The Moving Icon is hosted by Chris Vlahonasios, media writer and founder of the Orthodox Filmmakers & Artists blog. This series discusses issues relating to media, social trends, the arts, and all aspects of human expression and creativity from an Orthodox perspective. Chris also interviews various Orthodox artists about their work, inspiration, and Faith. The show’s title refers to the fact that we are all living icons of God, in His image and likeness. As images of God, we are capable of creating and appearing in all artistic works, such as film and photography. And have you ever noticed when the flame of a vigil lamp flickers the image appears to move, as if alive?
Celebrated on December 4th, Saint Barbara is the patron saint of artillerymen, firemen, and those engaged in hazardous occupations.
According to Greek tradition, Loukoumades are made on her feastday. On army bases, they are offered to soldiers and visitors supposedly because they resemble cannonballs.
Saint Barbara is also the patron saint of the northern Greek city of Drama and of Thrace, where the custom on her feast day is to make a sweet called Varvara. This is a more liquid form of koliva and is prepared on the eve of her feast day. It is served to neighbours to ensure the well-being of the household’s children.
500 g husked wheat
2 cups sugar
1 cup golden raisins
10 dried figs
200g walnuts coarsely cut
1 jar tahini
- Wash and soak wheat overnight before the eve of St. Barbara. On the eve, boil the wheat in the pressure cooker for 20 minutes.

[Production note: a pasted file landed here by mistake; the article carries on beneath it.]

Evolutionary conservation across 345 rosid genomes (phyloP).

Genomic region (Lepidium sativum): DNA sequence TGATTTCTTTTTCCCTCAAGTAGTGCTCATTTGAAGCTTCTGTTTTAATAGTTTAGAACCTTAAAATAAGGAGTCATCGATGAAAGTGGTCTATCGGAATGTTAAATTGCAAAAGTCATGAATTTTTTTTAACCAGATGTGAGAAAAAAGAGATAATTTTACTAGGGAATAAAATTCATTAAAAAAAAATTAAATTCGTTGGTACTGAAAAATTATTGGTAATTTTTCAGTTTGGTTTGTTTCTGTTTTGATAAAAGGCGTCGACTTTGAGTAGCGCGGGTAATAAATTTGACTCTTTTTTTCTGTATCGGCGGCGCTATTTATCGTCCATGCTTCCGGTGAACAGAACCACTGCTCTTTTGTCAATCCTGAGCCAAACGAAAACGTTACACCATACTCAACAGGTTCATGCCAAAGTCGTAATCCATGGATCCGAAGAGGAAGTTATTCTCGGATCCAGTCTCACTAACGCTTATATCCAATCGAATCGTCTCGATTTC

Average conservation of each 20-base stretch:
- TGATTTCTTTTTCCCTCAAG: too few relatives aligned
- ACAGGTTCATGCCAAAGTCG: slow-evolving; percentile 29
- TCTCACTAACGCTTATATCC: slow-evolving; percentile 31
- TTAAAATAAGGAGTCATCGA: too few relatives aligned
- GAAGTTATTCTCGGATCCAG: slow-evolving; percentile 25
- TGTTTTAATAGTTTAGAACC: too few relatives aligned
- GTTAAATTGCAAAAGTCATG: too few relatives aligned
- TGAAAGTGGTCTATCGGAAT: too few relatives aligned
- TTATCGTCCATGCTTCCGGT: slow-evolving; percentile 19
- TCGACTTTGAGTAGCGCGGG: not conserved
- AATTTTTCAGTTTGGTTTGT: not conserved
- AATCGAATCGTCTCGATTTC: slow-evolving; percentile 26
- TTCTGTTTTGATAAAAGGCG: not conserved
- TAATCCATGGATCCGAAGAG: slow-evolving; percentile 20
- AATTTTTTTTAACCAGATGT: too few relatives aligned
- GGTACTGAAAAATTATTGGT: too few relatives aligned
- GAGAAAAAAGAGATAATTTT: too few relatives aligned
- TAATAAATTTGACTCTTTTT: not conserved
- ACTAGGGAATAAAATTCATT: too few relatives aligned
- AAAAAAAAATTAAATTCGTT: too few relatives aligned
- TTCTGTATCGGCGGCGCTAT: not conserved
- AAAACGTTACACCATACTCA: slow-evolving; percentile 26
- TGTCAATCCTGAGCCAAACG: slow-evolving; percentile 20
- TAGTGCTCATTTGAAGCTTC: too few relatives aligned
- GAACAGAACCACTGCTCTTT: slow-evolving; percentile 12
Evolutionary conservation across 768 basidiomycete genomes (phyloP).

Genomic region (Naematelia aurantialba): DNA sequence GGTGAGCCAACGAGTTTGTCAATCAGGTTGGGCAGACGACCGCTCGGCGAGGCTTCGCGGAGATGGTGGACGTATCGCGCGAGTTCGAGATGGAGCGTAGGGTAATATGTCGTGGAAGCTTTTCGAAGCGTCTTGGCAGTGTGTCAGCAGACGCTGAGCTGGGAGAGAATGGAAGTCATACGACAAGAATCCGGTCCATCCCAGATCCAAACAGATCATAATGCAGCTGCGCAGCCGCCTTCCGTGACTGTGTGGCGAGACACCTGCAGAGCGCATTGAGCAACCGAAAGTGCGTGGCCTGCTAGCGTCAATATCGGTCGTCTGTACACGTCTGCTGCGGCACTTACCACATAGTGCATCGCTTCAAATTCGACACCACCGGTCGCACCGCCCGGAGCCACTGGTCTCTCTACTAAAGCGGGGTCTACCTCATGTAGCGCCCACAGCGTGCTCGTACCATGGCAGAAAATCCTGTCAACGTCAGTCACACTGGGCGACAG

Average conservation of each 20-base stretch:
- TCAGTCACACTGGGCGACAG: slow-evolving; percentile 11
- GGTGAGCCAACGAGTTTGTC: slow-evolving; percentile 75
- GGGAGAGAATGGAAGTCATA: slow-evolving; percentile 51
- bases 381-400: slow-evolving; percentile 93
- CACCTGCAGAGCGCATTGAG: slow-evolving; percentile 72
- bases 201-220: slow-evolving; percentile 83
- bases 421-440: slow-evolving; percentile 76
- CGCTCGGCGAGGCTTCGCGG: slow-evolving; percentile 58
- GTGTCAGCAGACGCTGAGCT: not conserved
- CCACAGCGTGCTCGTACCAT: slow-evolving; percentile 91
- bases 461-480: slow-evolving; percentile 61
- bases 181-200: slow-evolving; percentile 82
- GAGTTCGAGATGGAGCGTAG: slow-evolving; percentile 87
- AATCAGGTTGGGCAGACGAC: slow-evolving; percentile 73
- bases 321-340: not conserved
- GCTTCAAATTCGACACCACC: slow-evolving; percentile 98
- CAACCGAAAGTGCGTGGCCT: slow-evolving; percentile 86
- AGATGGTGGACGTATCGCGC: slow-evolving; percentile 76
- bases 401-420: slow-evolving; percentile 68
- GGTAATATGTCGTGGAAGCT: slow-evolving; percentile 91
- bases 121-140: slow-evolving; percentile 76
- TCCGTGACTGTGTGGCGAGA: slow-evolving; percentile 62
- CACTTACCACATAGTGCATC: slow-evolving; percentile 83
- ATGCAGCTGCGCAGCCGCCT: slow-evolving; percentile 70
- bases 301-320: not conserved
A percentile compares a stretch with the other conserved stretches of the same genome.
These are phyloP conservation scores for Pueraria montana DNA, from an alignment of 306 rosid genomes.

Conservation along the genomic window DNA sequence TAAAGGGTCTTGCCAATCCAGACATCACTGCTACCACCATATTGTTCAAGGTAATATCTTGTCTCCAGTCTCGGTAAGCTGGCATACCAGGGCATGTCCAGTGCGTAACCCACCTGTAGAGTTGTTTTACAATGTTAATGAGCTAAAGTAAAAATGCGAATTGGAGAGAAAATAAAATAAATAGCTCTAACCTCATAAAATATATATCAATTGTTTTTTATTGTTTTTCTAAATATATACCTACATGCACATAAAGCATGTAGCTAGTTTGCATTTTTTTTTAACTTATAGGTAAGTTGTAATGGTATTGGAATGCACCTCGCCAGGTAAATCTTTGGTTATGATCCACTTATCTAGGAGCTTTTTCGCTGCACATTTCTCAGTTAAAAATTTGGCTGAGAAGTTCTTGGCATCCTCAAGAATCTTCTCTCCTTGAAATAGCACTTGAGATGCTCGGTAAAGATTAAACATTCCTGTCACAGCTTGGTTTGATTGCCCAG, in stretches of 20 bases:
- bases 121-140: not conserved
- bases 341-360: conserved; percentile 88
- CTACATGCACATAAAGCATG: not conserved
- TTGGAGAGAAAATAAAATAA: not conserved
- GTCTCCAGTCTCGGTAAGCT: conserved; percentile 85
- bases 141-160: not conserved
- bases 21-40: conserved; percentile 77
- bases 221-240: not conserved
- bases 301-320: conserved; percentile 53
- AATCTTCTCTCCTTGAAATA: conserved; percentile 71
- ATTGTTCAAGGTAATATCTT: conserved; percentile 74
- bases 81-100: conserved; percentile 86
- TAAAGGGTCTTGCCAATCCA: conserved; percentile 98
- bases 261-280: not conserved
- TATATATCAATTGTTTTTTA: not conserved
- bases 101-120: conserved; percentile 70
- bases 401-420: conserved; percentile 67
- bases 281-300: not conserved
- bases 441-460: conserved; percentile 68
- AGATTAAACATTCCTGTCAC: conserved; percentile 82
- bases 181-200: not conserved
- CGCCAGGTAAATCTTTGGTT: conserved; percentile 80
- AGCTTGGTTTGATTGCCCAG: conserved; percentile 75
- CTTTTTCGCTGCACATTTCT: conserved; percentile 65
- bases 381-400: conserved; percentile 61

- Use a sifter ladle to remove it, and after putting it through the food processor, put it back in the pot. Add the raisins and continue boiling over low heat. Finely chop figs and add them to the pot.
- Let it boil for a while, stirring often so it thickens. When well-done, add sugar and stir.
- Once the sugar has melted, remove from heat and add the tahini. Stir very well and place into small bowls.
- In each bowl, sprinkle with 1 tbsp of walnuts, cinnamon, and decorate with dates, plums, and pomegranate seeds.
Optional: you can add lentils and/or chickpeas as well.
Recipe sourced and adapted from www.cooklikegreeks.com
250g plain flour
¼ teaspoon salt
3 teaspoons dried yeast
250ml warm water
1 teacup sugar
½ teacup honey
½ teacup water
- Sift the flour into a large mixing bowl, add the salt, and mix the dried yeast into the flour.
- Using the lukewarm water (hot water will kill the yeast), slowly add to the flour, mixing with an electric mixer until all the water has been added and the mixture is smooth and slightly frothy – don’t do this for too long!!!
- Cover with a clean tea towel and leave it in a warm place for about 1 hour or until it has doubled in size and looks frothy.
- When the batter is about ready, first make the syrup by adding all the ingredients into a small saucepan, bringing to the boil, and simmering for about 5 minutes or until lightly thickened. Keep warm to serve with the donuts.
- To deep fry the donuts, you can use a deep-fryer or a deep saucepan. Fill with vegetable oil and heat to very hot but not smoking.
- Take a teaspoon, dipping it in water first to prevent the mixture sticking, then take a teaspoon of mixture and drop it in the hot oil. Cook about 6-8 donuts at a time, depending on the size of your fryer.
- The Loukoumades will puff up and rise to the top of the oil very quickly. Turn them over and as they turn golden, take them out with a slotted spoon and place on some absorbent paper. Repeat with the rest of the mixture.
- Serve hot Loukoumades drizzled with extra honey syrup and sprinkled with cinnamon.
Posted by the Orthodox Christian Network. You can find the Orthodox Christian Network on Google+.